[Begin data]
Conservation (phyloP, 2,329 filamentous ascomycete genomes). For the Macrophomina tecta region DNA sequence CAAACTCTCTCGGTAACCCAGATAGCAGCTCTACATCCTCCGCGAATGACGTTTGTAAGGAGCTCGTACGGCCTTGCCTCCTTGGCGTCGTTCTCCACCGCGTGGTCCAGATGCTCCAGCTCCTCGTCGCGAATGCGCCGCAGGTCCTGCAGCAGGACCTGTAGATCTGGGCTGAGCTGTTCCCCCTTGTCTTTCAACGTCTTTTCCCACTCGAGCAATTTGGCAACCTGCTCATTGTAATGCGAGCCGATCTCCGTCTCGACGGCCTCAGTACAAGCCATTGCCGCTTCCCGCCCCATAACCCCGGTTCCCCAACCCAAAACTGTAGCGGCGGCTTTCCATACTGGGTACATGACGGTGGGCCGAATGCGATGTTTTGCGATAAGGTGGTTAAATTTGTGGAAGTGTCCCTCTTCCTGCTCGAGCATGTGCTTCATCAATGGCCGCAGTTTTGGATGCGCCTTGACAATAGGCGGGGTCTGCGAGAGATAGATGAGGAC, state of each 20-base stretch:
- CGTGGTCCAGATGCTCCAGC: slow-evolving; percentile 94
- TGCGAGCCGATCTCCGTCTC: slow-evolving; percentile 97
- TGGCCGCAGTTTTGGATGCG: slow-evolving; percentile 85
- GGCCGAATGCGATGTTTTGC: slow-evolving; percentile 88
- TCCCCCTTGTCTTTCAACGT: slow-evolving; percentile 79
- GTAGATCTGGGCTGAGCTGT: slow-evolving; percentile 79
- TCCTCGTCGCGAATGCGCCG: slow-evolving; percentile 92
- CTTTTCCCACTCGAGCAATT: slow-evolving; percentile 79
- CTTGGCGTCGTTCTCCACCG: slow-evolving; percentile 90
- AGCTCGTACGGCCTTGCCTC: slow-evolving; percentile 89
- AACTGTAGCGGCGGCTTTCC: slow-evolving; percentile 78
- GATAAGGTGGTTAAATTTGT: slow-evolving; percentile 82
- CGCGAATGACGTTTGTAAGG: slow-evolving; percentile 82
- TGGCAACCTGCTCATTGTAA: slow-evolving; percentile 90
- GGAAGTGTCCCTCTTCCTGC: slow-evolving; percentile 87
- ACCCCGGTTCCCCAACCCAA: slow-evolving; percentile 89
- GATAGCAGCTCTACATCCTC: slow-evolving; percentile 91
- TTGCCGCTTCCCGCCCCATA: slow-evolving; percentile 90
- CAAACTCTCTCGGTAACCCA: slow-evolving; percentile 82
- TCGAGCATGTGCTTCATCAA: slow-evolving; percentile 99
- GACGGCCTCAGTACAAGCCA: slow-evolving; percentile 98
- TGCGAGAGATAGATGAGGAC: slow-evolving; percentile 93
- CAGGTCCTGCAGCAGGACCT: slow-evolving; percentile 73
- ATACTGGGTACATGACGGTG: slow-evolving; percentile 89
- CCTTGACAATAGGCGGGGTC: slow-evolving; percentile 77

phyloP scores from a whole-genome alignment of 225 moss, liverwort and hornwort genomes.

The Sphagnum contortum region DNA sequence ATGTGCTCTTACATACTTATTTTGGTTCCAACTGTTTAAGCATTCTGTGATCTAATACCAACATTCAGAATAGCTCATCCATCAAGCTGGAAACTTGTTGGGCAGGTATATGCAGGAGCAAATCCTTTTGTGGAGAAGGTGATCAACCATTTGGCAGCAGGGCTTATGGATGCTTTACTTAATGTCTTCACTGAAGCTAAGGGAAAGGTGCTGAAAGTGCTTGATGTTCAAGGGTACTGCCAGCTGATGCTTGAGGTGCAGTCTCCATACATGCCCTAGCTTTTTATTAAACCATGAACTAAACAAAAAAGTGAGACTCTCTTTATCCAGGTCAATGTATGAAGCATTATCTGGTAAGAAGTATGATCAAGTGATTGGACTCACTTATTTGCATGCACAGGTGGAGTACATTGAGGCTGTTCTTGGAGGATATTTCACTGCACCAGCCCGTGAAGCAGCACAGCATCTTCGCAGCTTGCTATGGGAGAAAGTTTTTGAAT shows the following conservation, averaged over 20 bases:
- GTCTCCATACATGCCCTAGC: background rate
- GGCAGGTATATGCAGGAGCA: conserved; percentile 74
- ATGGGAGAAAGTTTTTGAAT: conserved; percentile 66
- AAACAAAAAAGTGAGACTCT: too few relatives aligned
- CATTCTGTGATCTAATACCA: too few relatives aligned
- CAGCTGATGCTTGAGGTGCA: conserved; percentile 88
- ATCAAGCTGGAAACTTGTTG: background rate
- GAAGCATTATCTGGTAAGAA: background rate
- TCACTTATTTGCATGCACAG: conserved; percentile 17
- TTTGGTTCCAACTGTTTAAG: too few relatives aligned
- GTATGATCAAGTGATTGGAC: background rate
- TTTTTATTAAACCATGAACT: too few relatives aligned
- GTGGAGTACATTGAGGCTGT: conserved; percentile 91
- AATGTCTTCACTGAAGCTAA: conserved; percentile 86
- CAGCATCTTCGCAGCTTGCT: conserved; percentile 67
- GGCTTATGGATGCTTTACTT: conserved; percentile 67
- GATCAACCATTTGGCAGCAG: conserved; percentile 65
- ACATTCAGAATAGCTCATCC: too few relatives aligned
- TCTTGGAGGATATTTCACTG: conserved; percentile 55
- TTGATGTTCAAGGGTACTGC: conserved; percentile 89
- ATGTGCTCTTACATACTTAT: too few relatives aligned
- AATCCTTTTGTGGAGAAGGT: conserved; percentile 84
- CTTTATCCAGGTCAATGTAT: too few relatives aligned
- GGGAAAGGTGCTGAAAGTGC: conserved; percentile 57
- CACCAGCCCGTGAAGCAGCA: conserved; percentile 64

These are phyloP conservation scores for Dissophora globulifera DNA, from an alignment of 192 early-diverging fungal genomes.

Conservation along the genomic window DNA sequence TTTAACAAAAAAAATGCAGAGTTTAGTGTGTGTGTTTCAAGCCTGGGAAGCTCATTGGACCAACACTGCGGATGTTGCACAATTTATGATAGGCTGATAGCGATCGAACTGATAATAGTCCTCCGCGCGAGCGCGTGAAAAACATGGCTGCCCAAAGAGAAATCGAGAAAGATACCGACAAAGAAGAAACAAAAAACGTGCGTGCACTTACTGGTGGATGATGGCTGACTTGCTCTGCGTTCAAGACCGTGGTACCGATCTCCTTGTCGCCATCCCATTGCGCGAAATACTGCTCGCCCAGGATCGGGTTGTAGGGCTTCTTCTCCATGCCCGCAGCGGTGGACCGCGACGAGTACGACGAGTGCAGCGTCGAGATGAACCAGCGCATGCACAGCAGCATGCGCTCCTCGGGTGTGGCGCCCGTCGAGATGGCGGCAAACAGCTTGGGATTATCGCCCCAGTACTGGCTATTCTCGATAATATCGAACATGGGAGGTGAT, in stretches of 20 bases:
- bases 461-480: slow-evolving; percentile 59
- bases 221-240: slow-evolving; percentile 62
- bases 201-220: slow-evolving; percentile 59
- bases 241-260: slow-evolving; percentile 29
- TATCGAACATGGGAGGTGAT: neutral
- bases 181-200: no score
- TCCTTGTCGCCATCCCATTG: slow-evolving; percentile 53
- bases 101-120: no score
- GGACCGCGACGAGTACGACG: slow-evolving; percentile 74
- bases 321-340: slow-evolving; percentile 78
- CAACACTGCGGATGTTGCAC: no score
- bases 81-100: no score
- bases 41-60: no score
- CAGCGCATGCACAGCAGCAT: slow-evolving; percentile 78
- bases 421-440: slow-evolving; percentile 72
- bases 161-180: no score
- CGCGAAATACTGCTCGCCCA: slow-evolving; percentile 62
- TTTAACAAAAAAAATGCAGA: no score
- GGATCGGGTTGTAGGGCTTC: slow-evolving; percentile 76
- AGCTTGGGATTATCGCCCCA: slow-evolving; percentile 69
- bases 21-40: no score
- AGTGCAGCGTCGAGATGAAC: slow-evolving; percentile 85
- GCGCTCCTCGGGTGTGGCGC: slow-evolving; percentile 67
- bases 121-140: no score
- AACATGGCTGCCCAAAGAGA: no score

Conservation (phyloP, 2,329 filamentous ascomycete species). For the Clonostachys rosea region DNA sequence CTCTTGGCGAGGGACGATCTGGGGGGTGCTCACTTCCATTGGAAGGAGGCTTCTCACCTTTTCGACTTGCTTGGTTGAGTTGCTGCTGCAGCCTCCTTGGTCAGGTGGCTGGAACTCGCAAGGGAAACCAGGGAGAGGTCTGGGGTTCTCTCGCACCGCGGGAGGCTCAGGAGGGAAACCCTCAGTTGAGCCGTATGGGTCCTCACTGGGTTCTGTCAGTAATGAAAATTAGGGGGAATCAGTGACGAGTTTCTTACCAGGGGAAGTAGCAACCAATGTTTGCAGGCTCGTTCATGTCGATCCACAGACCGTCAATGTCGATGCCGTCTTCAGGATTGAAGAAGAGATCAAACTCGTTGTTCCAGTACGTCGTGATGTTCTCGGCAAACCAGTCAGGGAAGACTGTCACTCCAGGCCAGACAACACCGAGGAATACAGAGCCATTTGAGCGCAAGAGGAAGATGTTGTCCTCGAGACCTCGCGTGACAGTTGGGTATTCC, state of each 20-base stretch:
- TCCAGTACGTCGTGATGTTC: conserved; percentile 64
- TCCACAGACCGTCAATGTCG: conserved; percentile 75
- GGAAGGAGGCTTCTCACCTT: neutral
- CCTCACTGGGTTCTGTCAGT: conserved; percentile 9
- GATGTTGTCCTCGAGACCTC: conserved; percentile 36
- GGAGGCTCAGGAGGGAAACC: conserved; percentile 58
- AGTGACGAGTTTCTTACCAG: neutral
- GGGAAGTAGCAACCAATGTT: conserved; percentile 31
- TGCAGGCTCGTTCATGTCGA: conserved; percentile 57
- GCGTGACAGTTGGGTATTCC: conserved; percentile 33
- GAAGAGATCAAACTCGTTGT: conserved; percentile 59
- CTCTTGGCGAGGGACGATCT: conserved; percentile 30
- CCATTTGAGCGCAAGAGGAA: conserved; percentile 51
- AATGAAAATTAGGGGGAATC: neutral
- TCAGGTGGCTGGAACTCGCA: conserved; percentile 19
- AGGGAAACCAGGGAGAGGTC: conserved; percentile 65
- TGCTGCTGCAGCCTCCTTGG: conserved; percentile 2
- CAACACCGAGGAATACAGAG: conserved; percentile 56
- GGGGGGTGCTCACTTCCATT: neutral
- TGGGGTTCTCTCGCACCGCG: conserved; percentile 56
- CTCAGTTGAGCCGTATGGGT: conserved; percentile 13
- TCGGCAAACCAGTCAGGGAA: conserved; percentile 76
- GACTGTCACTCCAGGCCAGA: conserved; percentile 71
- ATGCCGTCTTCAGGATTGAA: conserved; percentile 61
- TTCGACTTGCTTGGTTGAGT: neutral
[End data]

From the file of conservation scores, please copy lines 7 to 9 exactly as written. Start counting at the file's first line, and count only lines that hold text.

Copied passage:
- GTAGATCTGGGCTGAGCTGT: slow-evolving; percentile 79
- TCCTCGTCGCGAATGCGCCG: slow-evolving; percentile 92
- CTTTTCCCACTCGAGCAATT: slow-evolving; percentile 79